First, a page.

I recently walked the stretch of the Remsen to Lake Placid Railroad corridor from where it crosses the Old Military Road near the firehouse in Lake Placid to where the Scarface Mountain hiking trail crosses the tracks. It’s a bit over four miles. The rails have been removed, and there were small piles of them stacked on the rail side, and many of the ties were loose. There were steel plates that held the rails to the ties and lots of railroad spikes were strewn on the disheveled ties. The removal of the steel rails is the first stage of the transformation of this long-defunct railroad into a public multi-use recreation trail.
The railroad corridor is thickly forested, mostly typical northern upland forest at the Lake Placid end, but cuts through boreal habitat and wetlands with some stands dominated by red pines. The rail corridor shares space in this stretch with the utility lines to Lake Placid. The poles have all been recently rebuilt and the new fiber optic line hangs on them.
The forest stands tall on both sides of the rail line and dwarfs the utility poles. The intricate beauty of the forest, shown in a continuous museum gallery display of the forest floor and lush understory on both sides of the trail, overwhelms the utility lines. The trail is bordered by a half dozen wetlands and then runs along the meandering Ray Brook. When I reached Ray Brook, the fairways of the Saranac Lake Golf Club could be seen through the trees. I threw a few golf balls from the tracks through the trees back onto the course.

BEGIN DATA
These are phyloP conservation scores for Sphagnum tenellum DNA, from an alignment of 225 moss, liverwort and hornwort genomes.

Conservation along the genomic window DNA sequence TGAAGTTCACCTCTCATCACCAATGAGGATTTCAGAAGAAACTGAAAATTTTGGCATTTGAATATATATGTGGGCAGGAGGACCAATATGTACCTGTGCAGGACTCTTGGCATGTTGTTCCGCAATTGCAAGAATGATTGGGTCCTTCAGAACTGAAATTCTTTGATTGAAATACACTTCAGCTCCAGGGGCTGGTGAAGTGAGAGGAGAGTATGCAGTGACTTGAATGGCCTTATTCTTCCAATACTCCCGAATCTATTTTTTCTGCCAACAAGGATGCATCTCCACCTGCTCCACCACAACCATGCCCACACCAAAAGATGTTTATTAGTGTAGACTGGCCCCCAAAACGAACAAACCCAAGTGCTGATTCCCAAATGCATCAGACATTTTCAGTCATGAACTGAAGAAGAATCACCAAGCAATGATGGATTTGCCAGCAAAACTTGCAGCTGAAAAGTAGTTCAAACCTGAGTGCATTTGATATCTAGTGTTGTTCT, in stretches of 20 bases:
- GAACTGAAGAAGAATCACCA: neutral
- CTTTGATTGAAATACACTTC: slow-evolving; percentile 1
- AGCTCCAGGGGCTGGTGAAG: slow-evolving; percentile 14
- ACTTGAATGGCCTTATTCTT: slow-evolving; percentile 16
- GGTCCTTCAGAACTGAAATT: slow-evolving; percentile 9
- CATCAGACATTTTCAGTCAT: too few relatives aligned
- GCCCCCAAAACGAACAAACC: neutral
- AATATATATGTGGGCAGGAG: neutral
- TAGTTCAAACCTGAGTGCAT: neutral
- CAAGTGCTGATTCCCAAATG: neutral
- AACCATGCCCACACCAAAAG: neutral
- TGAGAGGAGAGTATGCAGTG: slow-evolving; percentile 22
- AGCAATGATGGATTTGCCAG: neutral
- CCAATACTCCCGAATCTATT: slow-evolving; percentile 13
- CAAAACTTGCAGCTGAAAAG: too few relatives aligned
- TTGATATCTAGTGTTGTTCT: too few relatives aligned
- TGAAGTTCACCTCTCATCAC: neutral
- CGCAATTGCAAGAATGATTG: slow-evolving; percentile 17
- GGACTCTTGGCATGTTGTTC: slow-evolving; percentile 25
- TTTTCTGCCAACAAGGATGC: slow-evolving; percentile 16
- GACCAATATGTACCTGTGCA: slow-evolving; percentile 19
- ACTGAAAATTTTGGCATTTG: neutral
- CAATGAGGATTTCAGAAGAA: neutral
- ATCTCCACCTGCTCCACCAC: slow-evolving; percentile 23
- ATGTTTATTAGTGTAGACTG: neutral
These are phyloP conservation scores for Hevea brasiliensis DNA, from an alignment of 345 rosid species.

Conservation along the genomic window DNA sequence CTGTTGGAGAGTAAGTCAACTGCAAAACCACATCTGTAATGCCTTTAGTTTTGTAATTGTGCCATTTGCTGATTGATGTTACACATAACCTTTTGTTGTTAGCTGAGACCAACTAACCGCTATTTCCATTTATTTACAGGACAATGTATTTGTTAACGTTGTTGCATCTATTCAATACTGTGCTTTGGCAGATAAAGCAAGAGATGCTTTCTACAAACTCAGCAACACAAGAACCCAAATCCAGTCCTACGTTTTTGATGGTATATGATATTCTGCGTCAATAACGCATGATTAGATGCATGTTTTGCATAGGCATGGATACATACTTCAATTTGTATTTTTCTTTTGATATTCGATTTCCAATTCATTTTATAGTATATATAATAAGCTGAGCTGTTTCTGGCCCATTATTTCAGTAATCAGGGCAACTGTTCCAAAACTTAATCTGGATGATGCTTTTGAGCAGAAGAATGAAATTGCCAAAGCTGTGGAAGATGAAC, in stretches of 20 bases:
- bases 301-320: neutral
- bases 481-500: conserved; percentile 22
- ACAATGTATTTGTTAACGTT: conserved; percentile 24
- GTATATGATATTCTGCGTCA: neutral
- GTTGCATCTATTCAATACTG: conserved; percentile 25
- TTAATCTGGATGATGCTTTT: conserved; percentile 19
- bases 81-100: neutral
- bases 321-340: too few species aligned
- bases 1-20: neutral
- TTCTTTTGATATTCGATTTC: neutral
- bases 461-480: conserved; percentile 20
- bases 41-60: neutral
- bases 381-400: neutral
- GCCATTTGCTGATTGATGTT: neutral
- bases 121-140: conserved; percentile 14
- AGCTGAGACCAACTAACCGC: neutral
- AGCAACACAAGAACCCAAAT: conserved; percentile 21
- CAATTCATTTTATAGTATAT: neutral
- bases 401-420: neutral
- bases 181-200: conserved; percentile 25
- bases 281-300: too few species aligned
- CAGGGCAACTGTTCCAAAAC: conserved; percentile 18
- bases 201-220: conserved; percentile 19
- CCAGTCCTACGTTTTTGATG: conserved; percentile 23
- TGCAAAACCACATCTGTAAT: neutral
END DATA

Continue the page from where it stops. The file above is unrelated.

In this stretch, the rail corridor has been maintained and there appeared that there would be very few trees needing to be cut down to undertake trail conversion work. I was happy to see, at least on this stretch, no Article 14 tree cutting issues.
Between Lake Placid and Ray Brook, there were three major bridges and a half dozen culverts. The bridges looked sturdy and in good conditions. Built to hold trains, I imagine they can hold people on snowmobiles and bikes.
In the sections that wind through downtown parts of Lake Placid, Saranac Lake and Tupper Lake, I imagine that this trail will be popular for people walking and running. It’s far prettier than walking or running around town and the new trail surface will probably be smoother than road shoulders or sidewalks.